Manasquan, NJ (PRWEB) August 15, 2014
Last year there were a total 1,575 DWI arrests made by the police departments across the state of New Jersey. In a recent article posted by NJ.com (http://ow.ly/AjRDh), it appears that they will only be cracking down on the issue even harder this year.
The legality of DWI checkpoints has long been debated. Is it an invasion of privacy? Can police set up a road block and question someone without probable cause? This issue has been brought to the attention of the Supreme Court. The US Supreme Court heard a Delaware case involving the checkpoint constitutionality challenge by defendants and their attorneys.
Justice Warren Berger said, "A central concern in balancing these competing considerations in a variety of settings has been to assure an individual's reasonable expectation of privacy is not subject to an arbitrary invasion solely at the unfettered discretion of officers in the field."
The New Jersey case of State v. Brembt 202 NJ Super 35-37 (App. Div. 1985) sets forth the NJ standard procedures for DWI checkpoints.
We wrote that when stopping a vehicle at a checkpoint or roadblock, "[t]the police need not show probable cause to stop any individual driver but they must show some rational basis for deploying this type of intrusive law enforcement technique." 202 N.J. Super. at 56. To meet the requirements of the New Jersey Constitution, a roadblock "must be established for a specific need and to achieve a particular purpose at a specific place." State v. Carty, 170 N.J. 632, 652 (2002). In order to justify the intrusion of these stops, the State must demonstrate "some substantial benefit to the public from the road-block stops and some appropriate control of the discretion of the officer in the field." State v. Kirk, supra, 202 N.J. Super. at 55.
Further, "[s]imply sending out officers to set up road blocks when and where they felt like it, without any command participation as to site, time and duration, and not based on articulated and rational law enforcement needs" would not be likely to pass constitution muster. Id. At 41.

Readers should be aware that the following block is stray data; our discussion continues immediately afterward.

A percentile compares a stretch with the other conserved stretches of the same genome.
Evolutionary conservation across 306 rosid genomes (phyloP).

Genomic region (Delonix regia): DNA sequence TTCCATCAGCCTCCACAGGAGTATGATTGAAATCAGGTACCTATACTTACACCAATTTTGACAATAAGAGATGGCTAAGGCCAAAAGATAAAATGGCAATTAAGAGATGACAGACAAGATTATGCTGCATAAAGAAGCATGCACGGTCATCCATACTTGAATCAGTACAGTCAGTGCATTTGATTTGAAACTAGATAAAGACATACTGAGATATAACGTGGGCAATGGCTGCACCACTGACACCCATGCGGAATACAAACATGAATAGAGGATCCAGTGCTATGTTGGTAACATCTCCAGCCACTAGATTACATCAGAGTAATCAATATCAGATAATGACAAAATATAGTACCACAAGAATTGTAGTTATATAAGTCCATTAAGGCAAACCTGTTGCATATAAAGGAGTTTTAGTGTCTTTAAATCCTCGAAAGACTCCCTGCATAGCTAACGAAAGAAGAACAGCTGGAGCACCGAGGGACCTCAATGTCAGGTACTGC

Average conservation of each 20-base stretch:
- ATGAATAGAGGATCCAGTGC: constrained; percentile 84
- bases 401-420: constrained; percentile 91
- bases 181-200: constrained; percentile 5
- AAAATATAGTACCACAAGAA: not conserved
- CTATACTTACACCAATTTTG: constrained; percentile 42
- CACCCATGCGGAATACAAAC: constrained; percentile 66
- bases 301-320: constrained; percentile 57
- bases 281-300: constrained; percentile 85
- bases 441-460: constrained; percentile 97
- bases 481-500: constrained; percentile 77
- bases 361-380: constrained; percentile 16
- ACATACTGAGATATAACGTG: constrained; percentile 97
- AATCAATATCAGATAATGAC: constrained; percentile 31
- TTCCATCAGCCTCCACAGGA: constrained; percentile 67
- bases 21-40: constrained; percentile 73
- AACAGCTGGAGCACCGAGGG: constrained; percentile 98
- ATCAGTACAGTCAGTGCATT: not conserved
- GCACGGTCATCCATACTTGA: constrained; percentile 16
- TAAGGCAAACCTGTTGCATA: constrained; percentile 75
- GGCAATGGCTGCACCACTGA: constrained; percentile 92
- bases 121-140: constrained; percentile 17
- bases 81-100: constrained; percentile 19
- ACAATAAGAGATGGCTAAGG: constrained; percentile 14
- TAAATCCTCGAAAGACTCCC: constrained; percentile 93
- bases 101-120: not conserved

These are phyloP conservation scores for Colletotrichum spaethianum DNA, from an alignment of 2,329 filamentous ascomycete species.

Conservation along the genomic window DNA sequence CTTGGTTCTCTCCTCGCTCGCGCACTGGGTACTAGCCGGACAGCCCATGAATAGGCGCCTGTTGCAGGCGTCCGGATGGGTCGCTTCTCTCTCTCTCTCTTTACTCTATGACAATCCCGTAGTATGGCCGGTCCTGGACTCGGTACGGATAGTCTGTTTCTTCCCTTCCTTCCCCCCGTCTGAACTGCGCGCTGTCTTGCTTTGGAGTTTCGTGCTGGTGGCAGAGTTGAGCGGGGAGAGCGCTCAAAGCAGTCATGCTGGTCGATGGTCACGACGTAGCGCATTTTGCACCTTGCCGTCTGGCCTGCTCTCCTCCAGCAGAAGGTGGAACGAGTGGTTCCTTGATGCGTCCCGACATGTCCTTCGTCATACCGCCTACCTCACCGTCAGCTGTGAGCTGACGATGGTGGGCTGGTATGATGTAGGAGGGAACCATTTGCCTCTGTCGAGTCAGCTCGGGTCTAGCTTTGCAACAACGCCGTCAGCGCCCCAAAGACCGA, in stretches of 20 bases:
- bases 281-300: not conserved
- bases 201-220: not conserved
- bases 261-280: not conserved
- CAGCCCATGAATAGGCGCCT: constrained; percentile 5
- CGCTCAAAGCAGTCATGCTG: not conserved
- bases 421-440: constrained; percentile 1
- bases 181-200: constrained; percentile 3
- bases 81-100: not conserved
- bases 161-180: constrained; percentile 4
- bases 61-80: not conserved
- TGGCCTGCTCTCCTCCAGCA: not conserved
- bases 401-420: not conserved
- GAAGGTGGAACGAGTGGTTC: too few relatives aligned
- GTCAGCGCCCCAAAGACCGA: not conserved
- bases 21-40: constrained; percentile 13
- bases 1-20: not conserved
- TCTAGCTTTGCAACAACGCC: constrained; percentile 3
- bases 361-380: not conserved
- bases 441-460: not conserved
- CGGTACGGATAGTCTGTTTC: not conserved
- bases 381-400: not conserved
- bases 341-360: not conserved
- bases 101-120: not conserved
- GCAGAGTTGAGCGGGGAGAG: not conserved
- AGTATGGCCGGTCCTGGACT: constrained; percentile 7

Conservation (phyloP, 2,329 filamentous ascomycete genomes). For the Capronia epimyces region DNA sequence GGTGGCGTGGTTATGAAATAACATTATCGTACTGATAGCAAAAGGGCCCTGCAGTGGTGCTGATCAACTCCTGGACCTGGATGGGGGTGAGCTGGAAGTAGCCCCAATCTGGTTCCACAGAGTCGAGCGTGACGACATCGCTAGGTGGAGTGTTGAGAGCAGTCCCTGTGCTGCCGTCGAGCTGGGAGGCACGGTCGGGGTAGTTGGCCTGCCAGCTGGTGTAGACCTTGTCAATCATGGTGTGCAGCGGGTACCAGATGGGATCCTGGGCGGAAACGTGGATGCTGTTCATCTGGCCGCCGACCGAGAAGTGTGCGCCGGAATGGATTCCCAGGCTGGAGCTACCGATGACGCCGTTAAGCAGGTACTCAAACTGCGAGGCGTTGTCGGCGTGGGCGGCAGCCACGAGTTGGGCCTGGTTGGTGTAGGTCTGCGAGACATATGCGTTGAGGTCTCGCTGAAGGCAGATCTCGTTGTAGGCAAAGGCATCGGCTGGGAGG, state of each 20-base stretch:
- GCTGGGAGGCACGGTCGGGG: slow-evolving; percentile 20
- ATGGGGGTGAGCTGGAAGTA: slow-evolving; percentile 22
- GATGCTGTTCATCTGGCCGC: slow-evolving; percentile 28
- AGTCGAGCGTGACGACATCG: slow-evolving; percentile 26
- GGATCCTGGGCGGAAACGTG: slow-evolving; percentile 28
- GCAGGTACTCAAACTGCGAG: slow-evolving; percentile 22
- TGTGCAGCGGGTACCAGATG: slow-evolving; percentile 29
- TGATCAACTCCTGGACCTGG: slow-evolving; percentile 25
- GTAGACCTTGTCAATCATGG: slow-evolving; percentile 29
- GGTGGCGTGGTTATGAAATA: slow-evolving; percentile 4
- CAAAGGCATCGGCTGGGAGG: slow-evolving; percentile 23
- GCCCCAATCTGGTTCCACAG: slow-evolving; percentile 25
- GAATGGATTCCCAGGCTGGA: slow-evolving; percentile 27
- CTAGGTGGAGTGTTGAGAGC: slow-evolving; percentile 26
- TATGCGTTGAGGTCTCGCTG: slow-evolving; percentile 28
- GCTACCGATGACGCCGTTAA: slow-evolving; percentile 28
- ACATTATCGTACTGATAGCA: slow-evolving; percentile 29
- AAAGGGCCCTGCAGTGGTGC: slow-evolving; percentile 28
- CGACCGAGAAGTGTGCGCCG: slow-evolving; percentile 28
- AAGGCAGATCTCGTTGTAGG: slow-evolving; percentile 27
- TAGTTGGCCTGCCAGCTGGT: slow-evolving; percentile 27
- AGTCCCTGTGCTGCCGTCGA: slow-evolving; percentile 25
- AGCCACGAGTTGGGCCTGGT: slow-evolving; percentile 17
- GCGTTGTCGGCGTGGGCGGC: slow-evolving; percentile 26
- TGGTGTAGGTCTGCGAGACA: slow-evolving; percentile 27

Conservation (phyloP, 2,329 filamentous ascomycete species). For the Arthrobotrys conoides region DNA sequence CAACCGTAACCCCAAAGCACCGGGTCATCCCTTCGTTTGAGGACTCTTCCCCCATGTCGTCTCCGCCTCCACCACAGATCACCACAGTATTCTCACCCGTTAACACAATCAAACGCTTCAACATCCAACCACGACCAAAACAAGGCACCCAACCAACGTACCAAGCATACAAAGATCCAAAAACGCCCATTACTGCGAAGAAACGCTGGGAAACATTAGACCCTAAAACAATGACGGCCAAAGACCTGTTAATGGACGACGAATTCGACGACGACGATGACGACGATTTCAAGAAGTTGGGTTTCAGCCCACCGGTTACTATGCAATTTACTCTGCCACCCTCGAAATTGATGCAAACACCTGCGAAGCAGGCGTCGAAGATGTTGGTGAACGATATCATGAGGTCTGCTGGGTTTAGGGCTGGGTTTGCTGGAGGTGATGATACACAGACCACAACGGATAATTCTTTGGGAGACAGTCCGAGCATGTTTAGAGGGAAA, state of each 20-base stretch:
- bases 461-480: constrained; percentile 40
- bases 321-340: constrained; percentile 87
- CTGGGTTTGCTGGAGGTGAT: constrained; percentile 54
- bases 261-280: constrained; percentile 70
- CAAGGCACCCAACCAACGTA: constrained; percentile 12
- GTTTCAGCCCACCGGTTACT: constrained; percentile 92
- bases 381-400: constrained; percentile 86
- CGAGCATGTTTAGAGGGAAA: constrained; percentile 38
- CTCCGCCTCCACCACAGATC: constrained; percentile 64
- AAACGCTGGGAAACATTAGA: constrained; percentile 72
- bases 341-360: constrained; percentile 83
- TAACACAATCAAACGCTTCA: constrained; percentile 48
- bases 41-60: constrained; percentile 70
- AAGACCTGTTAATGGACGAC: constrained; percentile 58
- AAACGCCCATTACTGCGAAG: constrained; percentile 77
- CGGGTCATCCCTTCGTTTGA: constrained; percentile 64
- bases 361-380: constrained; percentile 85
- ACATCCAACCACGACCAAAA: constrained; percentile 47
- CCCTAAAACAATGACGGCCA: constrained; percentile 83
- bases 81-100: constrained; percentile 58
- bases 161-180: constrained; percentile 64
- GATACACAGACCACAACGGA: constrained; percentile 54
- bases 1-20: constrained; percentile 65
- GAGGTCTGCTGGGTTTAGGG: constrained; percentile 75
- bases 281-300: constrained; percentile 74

If the road block was established by a command or supervisory authority and was carefully targeted to a designated area at a specified time and place based on data justifying the site selection for reasons of public safety and reasonably efficacious or productive law enforcement goals, the road block will likely pass constitution muster. Other factors which enhanced judicial approval were (1) adequate warnings to avoid frightening the traveling public, (2) advance general publicity designed to deter drunken drivers from getting in cars in the first place, and (3) officially specified neutral and courteous procedures for intercepting officers to follow when stopping drivers.
An example of police establishing the situation to alert drivers would be that the Monmouth County Prosecutor's Office published upcoming Friday and Saturday night DWI checkpoints (http://ow.ly/AjRQU) in the previous edition of the Asbury Park Press on Thursday, August 7, 2014 for Route 36 in Keyport NJ. This is part of a continuing DWI checkpoint program.
The checkpoints, which are actually roadblocks, stop and screen cars on a specific roadway, typically from 11 pm to 3 am.
Douglas Hanna, Attorney in Manasquan New Jersey, informs people that “NJ Law Enforcement agencies are required to publicize the roadblocks as a condition precedent to a DWI prosecution recently for a checkpoint arrest. This information which is free with the purchase of the Asbury Park Press on Friday is also sold on the internet. DWIblock.com among others offers a one month free trial period which includes statewide postings county by county for NJ and other states.”
Hanna also added that “DWI roadblocks (sobriety checkpoints) are subject to the same constitutional safeguards as other type of vehicle stops conducted by police officers. The usual probable cause which is required for a traffic stop that results in a ticket or arrest is lacking in the roadblock - checkpoint scenario.”
For a fuller roadblock analysis by the Court see State v. Brembt A 0103-09T4